Stack Overflow is a community of 4.7 million programmers, just like you, helping each other.

Join them; it only takes a minute:

Sign up
Join the Stack Overflow community to:
  1. Ask programming questions
  2. Answer and help your peers
  3. Get recognized for your expertise

In Java class names are supposed to be case sensitive, so Java shouldn't have a problem with it. The problem should come from case-insenstive file systems, many linuxes not included.

share|improve this question
Why would you want to do something that would make your code not portable? I am also not sure if the resulting *.class files can be put in a JAR safely - does ZIP support file names differing only in case? Won't it just break on some platform? Not to mention that this would break Java naming conventions as they are quite strict about case in class names (every word capitalized). – Sergey Tachenov Jan 29 '11 at 15:52
up vote 3 down vote accepted

I tried this on Linux, and I could create different classes with same name but different capitalization and use them. As I have no Windows-machine, I can't test how this would work (or if it works at all) in Windows (or any other OS for that matter), but I would not encourage naming classes like this.

share|improve this answer
I have just tried it on Linux and then put compiled classes into a JAR and copied it to Windows. Some archive viewers see only one of the class files inside, but JVM runs the application fine. – Sergey Tachenov Jan 29 '11 at 16:17

What are you talking about?

The class name is not derived from the filename but from the contents of the file (i.e. the class name as it appears in the file).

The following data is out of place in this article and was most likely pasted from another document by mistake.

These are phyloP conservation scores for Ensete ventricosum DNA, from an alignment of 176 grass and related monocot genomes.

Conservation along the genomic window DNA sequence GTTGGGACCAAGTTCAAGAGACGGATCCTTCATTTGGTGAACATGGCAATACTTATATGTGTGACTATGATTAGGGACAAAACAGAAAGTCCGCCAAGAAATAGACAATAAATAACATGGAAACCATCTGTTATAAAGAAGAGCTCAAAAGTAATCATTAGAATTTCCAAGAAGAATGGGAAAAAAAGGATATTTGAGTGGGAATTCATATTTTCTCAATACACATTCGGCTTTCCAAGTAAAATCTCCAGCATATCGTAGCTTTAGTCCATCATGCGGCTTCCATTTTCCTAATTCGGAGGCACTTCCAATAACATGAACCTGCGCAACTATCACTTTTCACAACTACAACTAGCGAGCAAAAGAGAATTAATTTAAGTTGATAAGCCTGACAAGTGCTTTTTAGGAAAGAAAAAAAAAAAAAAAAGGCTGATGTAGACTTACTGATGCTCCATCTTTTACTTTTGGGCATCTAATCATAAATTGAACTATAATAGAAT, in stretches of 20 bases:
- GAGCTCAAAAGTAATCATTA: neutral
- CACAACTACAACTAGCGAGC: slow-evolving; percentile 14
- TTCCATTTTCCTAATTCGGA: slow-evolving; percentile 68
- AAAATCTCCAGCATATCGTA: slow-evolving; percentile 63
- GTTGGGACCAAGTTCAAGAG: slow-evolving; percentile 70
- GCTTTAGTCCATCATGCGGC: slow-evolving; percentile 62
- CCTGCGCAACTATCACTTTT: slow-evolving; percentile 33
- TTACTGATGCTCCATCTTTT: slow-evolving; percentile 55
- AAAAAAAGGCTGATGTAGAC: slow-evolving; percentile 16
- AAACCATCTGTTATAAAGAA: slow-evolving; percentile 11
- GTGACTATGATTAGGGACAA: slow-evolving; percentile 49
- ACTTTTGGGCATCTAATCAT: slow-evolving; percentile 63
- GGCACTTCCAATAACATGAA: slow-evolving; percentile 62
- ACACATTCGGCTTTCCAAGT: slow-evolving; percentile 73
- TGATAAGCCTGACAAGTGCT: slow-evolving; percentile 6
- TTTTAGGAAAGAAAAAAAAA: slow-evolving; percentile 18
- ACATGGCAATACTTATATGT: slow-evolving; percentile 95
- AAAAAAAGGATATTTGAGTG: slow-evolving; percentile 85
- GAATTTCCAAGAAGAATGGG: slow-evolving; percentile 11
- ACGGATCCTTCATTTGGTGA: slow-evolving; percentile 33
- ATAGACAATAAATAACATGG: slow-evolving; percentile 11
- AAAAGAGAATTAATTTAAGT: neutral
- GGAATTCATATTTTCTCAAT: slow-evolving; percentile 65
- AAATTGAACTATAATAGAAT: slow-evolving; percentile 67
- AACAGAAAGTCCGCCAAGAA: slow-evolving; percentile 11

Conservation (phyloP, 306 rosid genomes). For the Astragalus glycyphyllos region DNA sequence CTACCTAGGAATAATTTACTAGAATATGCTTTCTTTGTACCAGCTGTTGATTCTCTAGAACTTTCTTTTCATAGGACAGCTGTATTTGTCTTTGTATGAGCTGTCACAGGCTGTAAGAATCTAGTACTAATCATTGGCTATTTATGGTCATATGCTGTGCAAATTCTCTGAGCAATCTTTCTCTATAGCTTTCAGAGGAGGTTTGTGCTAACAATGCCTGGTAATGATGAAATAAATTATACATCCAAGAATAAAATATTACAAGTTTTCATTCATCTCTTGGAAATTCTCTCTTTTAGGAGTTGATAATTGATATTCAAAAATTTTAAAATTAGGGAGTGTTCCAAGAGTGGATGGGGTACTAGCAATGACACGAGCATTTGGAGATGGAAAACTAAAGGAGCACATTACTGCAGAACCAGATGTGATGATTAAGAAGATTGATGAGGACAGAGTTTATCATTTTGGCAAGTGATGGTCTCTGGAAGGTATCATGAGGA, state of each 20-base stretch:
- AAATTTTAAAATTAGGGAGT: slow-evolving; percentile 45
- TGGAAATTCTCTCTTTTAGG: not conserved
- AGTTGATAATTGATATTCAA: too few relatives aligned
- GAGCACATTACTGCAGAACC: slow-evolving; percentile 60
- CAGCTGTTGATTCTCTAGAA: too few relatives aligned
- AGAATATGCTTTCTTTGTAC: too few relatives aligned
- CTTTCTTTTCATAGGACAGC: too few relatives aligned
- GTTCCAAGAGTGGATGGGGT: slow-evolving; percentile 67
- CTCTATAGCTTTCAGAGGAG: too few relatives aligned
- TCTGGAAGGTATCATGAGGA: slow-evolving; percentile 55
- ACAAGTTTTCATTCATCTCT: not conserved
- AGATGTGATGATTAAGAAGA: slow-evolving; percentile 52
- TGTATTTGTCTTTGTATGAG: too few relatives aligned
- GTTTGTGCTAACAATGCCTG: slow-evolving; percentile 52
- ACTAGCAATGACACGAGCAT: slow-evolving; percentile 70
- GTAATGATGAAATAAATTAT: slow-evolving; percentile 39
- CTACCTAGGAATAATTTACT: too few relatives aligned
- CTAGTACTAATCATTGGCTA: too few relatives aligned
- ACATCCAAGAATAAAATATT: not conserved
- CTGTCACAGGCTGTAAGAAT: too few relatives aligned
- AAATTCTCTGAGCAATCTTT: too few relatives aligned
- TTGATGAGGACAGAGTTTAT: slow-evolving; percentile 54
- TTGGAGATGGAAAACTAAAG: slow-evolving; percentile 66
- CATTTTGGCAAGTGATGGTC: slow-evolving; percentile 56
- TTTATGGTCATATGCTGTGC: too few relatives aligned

Whether the filesystem or OS treat filenames as case insensitive is irrelevant.

share|improve this answer
It is relevant if the class is public because most Java implementation force the file name to be the same as the (only allowed) public class name in it, plus ".java". – Sergey Tachenov Jan 29 '11 at 15:49
@Sergey - So, if you name your class MyClass, the filename will have to be MyClass, regardless of filesystem/OS case sensitivity rules. Yes, it could be myclass in a case insensitive system, but then it won't work. – Oded Jan 29 '11 at 15:51
@Oded - I think they're getting at what happens if you have both myClass and MyClass with a case-insensitive filesystem -- you wouldn't be able to have both files in the same directory. – Andrew Coleson Jan 29 '11 at 15:58
@Andrew - I see. It's bad design in any case, to have classes of the same name with different casing. – Oded Jan 29 '11 at 16:01
@Oded - technically the filesystem is included only while resolving the file name (jar entry/ etc), implementing your own classloader allows you to keep the classdata wherever you please – bestsss Jan 29 '11 at 16:07

You can't by official naming convention. You must name your class using CamelCase, starting with a Uppercase.

In Linux you can do it, but it's a very bad idea. Your resulting code/classes will not be portables.

And you will found problems with source control tools, IDE's, another OSes, some JVMs, etc.

For example: you can use non-english (utf8) characters for your classes. I have seem classes with Spanish names (with characters like ñ, Ñ, á, à, etc). Soon or later it will be a problem, because not every filesystems works with utf8 (some uses ansi-like, ascii, or something else). Very long names can be trouble too. Some filesystems have limits on name length like ISO-9660 filesystems, some FAT versions, etc.

Stay in the safe path :)

share|improve this answer

Putting it down for posterity's sake, but the answer to the Windows side of this question is this: Multiple classes in a single Java file, each with a main method - unexpected behavior?

share|improve this answer

Your Answer


By posting your answer, you agree to the privacy policy and terms of service.

Not the answer you're looking for? Browse other questions tagged or ask your own question.